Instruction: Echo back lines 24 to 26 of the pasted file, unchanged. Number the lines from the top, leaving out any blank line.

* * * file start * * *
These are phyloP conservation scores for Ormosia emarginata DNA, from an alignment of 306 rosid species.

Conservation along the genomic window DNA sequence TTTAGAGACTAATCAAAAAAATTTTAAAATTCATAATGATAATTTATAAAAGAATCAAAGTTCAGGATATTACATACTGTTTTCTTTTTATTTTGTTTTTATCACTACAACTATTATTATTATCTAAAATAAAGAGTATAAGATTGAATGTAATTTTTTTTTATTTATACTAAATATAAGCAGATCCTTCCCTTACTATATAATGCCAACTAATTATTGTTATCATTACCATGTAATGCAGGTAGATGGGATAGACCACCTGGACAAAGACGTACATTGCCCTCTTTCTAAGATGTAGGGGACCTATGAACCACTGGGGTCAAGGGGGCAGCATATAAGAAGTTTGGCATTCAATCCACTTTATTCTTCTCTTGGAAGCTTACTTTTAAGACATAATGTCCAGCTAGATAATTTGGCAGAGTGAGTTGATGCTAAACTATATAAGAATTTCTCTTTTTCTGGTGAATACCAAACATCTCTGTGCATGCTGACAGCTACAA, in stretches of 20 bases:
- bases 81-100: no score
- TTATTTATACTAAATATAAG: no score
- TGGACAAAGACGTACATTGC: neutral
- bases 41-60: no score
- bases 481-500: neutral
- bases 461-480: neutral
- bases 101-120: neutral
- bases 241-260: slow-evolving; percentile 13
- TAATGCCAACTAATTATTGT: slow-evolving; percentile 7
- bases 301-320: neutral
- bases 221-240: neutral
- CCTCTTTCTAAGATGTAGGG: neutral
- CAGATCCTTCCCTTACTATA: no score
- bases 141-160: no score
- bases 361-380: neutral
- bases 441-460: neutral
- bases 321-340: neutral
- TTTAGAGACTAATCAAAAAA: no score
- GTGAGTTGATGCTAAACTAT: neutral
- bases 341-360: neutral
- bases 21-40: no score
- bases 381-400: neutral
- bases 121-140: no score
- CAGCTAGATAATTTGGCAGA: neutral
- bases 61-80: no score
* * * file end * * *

- bases 381-400: neutral
- bases 121-140: no score
- CAGCTAGATAATTTGGCAGA: neutral